South Korea national identity number system has been exploited, stealing some 80% of its data by hackers.
The nation’s government have been issuing citizens with unique and “lifetime” ID numbers since the late 1960s, and they have been using it in almost all of their transactions. The news of the hack also paved a way for the government to conduct a public hearing, which in turn sparked an online crime wave.
Director of Seoul’s Ministry of Security and Public Administration Kim Ki-su explained that they are anticipating “massive changes” – some $650million to change the system and possibily retrieve the stolen IDs. If this pushes through, business establishments will also be forced to spend their revenues for the new data to be included in their computers.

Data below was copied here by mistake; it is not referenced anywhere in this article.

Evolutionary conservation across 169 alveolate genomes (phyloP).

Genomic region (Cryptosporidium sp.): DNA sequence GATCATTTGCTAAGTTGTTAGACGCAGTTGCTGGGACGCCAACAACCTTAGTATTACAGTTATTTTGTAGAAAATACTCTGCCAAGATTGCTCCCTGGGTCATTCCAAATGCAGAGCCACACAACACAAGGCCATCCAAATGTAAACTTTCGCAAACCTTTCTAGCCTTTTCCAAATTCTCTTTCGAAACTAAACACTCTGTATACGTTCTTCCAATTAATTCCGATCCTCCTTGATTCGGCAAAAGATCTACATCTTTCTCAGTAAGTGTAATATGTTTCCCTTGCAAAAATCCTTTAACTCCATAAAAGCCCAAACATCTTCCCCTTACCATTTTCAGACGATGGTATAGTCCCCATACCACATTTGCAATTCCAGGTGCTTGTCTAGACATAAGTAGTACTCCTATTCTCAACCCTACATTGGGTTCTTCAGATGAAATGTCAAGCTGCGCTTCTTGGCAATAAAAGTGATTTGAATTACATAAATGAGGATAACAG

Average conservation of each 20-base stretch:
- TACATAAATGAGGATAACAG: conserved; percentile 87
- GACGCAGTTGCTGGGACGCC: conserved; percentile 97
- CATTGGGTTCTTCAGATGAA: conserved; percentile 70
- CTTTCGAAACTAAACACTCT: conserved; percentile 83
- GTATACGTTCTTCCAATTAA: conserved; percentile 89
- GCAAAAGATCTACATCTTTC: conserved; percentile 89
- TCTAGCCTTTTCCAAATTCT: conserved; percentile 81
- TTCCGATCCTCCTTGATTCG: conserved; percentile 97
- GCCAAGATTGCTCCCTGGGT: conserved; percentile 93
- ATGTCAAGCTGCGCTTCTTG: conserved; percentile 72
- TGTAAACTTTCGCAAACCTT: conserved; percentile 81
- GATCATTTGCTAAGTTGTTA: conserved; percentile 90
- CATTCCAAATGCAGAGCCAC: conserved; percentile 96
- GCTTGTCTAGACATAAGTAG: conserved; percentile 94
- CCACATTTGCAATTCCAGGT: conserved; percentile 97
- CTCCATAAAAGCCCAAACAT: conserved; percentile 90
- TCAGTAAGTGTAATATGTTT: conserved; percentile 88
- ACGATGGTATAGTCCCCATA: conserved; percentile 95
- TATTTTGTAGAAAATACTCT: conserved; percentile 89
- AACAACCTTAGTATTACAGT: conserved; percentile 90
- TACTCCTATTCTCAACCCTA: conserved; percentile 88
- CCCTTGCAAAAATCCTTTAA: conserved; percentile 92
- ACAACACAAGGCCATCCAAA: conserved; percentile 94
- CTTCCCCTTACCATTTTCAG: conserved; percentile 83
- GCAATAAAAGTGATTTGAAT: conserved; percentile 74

However, a flaw was pointed. The ID numbers are somewhat organized, and not randomized. They start with the owner’s date of birth, followed by “one” or “two” to depict his or her sex and another random number that indicates their address. Korea Research Institute for Local Administration researcher Geum Chang-ho described the series of numbers as “master keys” for hackers “to open every door” since residents use their ID cards to do everything from getting their email addresses credited to buying groceries.